I’ve been amazed and appalled by the notes at the bottom of the daily sports pages. Each day, it seems, a different college football phenom is being arrested for some sort of vicious crime: assault & battery, rape, resisting arrest, selling and possession of drugs, drive-by shooting, etc. You name it, it’s happening.
But, why is it happening, what real damage is being done and who should be responsible? In terms of image and reputation, the player’s image takes a momentary hit. But, the coach is always there to defend the star as "innocent until proven guilty." And, the team takes a temporary hit when it loses its star stud before the big game with "State." But, the NCAA always seems to come away smelling like a rose. And ESPN, which lavishes amazing "game day" coverage each Saturday, also glosses over the crime sprees except, as noted before, if it means a key quarterback or lineman will miss an upcoming game. Then, their expert analysts will debate what the "key player loss" means to the team.
Now, juxtapose all of this nonsense against an old 1960s episode of "Leave it to Beaver" that I happened to catch on TV Land not too long ago. In the episode, the "Beav" had gotten in trouble for making a funny face that threatened to mar the entire class photograph (ah, for the simpler times). Anyway, the photo had already gone to the printer and it seemed there was little that anyone could do to rectify the situation. Beaver’s dad, Ward Cleaver, rushed off to the Grant Avenue Elementary School to meet with Beaver’s teacher (the always attractive Miss Landers) and the school principal. He assured them he’d take full responsibility for the incident, pay to have a new pic snapped and severely punish the Beav (who, as it turned out, was grounded for a week).
So, what’s all this got to do with today’s college football? Just this: I think in a lot of cases, the players’ parents are at fault for today’s horrific, criminal behavior. These athletes were allowed to run wild at an early age. The parents abdicated authority to the schools or the coaches who, because the kids were gifted, turned a blind eye to their transgressions. The result? The jocks grew up thinking society’s rules and laws simply don’t apply to them.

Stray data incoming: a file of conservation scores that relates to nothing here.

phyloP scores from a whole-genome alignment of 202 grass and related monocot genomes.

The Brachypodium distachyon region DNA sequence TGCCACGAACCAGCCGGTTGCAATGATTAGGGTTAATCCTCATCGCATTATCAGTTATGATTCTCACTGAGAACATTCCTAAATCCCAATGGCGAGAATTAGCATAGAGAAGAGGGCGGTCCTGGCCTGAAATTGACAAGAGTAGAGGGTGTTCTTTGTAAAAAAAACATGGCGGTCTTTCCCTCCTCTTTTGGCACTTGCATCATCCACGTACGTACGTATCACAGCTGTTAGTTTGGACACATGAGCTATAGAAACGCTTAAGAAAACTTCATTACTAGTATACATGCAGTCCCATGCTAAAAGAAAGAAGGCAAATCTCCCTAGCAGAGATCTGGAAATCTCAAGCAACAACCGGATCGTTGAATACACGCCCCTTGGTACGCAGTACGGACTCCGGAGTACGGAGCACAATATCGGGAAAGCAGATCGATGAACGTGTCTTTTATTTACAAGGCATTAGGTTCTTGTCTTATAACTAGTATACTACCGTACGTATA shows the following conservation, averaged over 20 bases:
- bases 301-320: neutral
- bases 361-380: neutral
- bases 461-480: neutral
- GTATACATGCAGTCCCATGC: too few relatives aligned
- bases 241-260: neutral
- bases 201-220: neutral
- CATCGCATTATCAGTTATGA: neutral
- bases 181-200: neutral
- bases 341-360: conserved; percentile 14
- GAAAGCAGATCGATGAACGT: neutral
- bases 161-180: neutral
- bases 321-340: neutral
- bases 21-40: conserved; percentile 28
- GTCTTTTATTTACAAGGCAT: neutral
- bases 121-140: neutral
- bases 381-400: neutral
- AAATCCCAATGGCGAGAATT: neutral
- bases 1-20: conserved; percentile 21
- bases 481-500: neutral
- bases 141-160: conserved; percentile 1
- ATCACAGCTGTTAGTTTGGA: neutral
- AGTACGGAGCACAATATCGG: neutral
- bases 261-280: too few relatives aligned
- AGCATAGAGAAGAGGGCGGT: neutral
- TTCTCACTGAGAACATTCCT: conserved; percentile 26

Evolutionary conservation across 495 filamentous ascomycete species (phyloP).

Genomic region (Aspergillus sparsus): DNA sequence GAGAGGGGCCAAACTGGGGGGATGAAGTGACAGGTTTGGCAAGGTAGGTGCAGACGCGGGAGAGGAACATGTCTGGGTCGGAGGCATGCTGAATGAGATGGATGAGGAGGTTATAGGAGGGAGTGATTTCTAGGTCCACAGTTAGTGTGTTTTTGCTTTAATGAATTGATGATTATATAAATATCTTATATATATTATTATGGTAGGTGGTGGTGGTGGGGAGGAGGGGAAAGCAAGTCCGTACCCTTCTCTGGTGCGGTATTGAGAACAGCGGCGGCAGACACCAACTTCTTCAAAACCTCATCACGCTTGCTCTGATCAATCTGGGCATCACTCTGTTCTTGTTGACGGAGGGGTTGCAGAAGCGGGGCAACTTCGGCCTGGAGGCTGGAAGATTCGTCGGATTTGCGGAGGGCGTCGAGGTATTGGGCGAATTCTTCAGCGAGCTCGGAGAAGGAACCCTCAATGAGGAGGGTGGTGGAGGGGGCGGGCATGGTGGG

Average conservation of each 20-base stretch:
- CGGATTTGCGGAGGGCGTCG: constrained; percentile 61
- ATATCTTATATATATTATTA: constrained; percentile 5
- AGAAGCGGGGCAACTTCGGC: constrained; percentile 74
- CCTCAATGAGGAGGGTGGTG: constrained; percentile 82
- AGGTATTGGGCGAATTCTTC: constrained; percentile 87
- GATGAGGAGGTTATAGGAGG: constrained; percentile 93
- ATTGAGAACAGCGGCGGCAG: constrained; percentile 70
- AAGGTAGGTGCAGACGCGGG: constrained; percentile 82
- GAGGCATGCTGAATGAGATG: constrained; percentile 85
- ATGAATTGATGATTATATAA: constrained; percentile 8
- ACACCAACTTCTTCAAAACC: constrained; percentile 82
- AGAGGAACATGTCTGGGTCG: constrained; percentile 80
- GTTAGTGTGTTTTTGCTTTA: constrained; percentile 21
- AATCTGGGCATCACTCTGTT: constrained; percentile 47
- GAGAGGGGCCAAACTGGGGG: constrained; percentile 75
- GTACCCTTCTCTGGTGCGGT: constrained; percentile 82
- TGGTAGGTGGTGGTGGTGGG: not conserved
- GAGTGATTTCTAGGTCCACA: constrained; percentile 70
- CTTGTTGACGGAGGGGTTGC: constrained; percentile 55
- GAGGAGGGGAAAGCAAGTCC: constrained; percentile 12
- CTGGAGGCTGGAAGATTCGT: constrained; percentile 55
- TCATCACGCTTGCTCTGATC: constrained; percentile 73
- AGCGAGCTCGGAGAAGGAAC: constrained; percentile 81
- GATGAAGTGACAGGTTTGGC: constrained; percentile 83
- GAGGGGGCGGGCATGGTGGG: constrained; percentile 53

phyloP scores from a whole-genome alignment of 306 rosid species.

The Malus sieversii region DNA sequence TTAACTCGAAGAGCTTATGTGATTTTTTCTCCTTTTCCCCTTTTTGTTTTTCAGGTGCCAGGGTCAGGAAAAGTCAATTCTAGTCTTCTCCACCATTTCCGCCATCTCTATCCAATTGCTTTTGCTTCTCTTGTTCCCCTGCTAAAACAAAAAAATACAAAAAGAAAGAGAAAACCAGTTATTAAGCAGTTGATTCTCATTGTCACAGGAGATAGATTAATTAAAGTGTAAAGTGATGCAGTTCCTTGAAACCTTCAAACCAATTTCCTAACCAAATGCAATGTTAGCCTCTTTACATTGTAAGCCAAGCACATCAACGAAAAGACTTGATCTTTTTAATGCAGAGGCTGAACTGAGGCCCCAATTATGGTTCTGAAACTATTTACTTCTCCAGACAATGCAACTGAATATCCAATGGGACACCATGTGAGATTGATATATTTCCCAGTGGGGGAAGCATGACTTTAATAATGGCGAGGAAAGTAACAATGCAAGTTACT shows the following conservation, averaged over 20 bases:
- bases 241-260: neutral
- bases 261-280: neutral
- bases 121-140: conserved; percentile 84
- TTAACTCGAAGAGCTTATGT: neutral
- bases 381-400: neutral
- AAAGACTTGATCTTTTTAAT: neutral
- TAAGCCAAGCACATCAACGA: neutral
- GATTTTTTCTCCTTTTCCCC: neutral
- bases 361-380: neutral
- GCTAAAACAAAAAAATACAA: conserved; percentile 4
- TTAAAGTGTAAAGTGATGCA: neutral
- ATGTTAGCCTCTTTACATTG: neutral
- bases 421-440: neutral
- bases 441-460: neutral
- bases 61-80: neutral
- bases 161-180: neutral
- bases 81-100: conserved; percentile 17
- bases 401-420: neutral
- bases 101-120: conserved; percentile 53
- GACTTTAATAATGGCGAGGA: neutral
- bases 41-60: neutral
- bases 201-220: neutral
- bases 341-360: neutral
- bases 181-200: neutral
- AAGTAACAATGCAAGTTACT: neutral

So, who loses? We all do. The players’ careers can take a nosedive (just think of Maurice Clarett of Ohio State), the school’s images take a black eye (think of the University of Miami a few years back) and, worst of all, our kids are hero-worshipping thugs and degenerates.
I’d like to think things will get better and the next generation of parents will assume more responsibility for child-rearing. But, the daily sports pages tell a different story. As long as a gifted young football player can run the 40 in 4.3 seconds, he’s got an open field to rape and pillage at will.
Oh, and by the way, as was always the case, everything turned out fine for the Beaver. The photographer was able to "mask" Beaver’s funny face and the 8th grade photo came out just fine, thank you.
Josh: I hear you. With two kids of my own in college, I’d like to think you’re 100 percent right re: the vast majority of college kids doing the right thing.
I hear what you’re saying, Steve, and I don’t disagree that there is a problem with the behavior of some student-athletes. There are a lot of people in mainstream society who do terrible things and make poor decisions, but I truly believe the majority of people are good. Because Division I and major athletics programs get the majority of media attention (and scrutiny), folks who read the papers think that ALL student-athletes are doing the wrong thing. The truth is, however, that we only read about a minute percentage of athletes. We rarely read about the kids in Divisions II and III. Division III is the largest division and boasts programs such as Williams, Amherst, Emory and the University of Chicago. It’s important to recognize that most kids do what they should – go to school to receive an education, participate in intercollegiate athletics and many times, give back to the community. The notion that many or most of the almost 400,000 NCAA student-athletes are bad apples is just not true.